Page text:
Right at the moment my relationship with my new boyfriend is working well, in part because he and I were both surprised to find ourselves really not just attracted to one another but also connecting on an emotional wavelength. The chemistry there is far deeper than I expected.
But I suppose this also reminds me as well why I’m just not naturally polyamorous, because it’s difficult for me to be attracted to one person and seeking someone else. It’s also been difficult for me to pay adequate attention to two boyfriends at the same time, so I’m struggling with that. I’m starting to feel a bit like I do in a monogamous relationship when my partner’s disappointed that I’m not able to give them enough of my time that they feel valued. And that’s stressful.
Maybe some day I fall in love. Maybe I find a deeply-fulfilling long-term monogamous relationship with someone. Or maybe it’s more monogamish; open relationships don’t scare me the way they once did, so long as I’m confident in the core relationship. In the absence of deep-big-love, it’s nice to connect to people in relationships. I’ve connected to some amazing friends in this way, and sometimes I have even found more emotional connection than I expected.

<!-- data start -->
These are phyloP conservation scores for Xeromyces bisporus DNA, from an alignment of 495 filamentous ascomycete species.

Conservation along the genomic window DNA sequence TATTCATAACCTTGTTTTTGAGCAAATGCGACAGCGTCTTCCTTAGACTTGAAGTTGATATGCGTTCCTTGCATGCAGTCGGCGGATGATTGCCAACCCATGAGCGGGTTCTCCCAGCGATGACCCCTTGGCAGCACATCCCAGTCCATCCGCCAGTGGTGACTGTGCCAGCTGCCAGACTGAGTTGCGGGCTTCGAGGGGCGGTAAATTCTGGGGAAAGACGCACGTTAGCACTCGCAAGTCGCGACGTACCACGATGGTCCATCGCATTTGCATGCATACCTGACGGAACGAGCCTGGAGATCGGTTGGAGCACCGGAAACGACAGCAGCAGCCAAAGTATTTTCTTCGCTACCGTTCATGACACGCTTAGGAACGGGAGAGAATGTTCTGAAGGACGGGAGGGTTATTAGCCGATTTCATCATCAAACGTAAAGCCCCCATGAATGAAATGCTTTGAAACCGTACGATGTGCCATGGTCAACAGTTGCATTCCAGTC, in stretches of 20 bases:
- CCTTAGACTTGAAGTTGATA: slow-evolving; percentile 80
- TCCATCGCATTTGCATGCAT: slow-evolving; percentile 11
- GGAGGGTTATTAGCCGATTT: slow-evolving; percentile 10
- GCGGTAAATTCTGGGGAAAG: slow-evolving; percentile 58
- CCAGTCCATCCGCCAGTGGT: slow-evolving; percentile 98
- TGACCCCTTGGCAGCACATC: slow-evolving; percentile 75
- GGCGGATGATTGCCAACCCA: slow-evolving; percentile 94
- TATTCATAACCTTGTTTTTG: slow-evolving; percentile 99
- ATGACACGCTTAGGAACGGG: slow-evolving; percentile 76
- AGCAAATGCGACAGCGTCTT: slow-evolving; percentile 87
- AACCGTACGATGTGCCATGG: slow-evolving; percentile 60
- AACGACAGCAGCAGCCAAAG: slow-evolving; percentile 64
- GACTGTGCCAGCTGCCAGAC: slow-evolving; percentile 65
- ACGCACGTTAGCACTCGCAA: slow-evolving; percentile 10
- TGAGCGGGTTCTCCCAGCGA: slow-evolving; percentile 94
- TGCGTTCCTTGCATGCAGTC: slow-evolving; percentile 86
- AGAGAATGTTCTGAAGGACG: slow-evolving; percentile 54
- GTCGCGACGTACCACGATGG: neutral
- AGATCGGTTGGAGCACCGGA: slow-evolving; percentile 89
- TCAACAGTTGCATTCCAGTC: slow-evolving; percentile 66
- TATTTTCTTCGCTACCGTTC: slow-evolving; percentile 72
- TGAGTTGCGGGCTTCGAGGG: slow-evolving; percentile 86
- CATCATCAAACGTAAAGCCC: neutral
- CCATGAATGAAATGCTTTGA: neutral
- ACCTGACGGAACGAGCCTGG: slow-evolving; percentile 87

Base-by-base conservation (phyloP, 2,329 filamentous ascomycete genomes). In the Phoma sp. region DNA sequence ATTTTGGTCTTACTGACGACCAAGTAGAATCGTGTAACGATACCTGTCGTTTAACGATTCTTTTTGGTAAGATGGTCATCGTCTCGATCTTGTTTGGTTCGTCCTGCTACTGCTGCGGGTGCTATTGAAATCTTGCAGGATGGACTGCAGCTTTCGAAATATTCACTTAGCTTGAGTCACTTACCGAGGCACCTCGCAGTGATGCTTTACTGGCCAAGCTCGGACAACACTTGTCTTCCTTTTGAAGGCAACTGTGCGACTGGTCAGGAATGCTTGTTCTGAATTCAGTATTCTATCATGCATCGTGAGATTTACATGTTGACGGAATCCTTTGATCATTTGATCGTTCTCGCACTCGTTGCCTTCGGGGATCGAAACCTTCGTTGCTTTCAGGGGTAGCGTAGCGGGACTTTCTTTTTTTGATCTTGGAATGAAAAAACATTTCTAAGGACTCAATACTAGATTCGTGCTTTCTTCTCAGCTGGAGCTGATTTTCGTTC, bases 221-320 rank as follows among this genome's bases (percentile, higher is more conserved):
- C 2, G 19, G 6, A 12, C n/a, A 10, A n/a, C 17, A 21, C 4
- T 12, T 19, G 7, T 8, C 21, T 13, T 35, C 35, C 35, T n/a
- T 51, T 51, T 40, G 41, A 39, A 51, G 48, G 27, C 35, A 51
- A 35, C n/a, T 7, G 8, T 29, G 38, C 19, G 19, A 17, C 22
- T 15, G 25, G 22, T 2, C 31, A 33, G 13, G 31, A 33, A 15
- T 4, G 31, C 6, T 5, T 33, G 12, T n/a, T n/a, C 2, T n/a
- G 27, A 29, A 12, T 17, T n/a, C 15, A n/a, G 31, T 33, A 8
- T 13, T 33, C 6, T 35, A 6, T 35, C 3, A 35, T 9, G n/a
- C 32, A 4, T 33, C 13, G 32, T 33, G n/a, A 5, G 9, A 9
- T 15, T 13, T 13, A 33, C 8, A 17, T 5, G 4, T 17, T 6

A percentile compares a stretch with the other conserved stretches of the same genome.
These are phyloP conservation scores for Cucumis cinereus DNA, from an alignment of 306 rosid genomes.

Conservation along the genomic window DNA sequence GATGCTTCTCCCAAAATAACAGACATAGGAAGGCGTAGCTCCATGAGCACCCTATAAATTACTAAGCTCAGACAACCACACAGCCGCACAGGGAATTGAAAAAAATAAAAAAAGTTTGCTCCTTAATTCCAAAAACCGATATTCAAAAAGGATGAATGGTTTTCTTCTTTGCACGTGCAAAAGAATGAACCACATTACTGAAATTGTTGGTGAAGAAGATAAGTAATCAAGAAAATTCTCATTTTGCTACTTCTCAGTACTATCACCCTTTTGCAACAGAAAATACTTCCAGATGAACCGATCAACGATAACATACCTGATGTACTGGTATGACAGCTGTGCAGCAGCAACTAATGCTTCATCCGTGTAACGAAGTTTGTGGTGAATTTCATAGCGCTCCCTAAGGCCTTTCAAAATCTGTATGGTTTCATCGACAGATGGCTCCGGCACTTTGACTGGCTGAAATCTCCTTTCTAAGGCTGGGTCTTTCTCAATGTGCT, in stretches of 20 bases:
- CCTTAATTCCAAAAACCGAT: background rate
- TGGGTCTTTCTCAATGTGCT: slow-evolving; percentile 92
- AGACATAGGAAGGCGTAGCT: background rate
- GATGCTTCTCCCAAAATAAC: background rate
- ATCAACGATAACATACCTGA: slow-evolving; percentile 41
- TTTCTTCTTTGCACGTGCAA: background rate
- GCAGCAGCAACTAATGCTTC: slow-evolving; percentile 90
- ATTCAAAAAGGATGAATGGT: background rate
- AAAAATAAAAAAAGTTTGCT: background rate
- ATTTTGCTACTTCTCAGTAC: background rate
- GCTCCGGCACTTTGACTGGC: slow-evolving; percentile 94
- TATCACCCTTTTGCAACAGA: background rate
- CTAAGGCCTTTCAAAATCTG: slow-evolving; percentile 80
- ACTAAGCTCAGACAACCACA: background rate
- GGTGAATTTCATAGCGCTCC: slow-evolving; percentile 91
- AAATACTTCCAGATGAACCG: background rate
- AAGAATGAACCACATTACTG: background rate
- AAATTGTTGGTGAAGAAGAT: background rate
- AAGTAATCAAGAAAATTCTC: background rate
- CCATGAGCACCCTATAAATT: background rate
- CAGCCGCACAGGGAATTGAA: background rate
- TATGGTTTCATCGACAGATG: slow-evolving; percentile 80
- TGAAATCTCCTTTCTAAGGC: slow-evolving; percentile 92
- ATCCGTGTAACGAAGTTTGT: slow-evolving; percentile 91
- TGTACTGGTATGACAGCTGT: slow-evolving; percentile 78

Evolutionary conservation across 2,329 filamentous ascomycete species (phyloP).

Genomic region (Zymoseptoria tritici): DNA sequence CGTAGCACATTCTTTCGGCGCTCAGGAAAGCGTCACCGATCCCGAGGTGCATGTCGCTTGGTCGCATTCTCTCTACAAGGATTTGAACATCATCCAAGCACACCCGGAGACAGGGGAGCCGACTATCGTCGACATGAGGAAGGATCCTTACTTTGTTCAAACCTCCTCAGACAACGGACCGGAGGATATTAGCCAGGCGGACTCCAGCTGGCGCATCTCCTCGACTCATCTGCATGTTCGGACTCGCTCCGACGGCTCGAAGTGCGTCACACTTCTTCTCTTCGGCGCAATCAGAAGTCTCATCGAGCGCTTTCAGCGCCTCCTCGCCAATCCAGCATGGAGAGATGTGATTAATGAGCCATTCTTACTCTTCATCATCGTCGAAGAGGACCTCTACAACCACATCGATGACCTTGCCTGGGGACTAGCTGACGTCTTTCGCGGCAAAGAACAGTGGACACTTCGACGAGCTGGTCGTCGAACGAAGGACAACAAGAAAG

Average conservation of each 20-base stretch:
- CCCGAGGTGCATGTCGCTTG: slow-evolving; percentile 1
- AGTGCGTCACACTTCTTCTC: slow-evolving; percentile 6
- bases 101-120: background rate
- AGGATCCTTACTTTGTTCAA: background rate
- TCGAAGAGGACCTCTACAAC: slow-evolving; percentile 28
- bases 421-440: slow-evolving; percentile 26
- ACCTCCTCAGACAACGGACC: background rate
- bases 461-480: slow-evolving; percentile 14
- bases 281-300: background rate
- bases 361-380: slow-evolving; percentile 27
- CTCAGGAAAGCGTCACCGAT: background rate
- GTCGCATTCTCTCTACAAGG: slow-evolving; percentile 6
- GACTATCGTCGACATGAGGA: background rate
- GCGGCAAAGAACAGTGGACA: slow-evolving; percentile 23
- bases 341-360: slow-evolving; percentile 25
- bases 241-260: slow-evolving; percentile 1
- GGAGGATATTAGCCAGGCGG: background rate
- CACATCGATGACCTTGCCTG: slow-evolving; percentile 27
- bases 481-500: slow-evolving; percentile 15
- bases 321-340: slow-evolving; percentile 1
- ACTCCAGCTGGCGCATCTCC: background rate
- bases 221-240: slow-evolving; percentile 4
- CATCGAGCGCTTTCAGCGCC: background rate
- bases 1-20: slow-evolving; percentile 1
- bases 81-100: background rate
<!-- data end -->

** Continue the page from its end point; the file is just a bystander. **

Friends-love plus chemistry is still pretty rare and amazing, in my experience, so I’m always grateful when I experience that.
Transparency and Explorations
If I reflect back on my previous relationships, there’s no less emotional commitment from me in an open relationship than when I was in monogamous relationships. The difference for me now is, things are more transparently on the table, as it were. I don’t have to pretend that I’m only ever going to be interested in that one person romantically Until The End of Time. And this way, I can be more transparent about when I need to take time to focus on other things, whether that’s a date with another lover, or if I have a book I need to finish editing.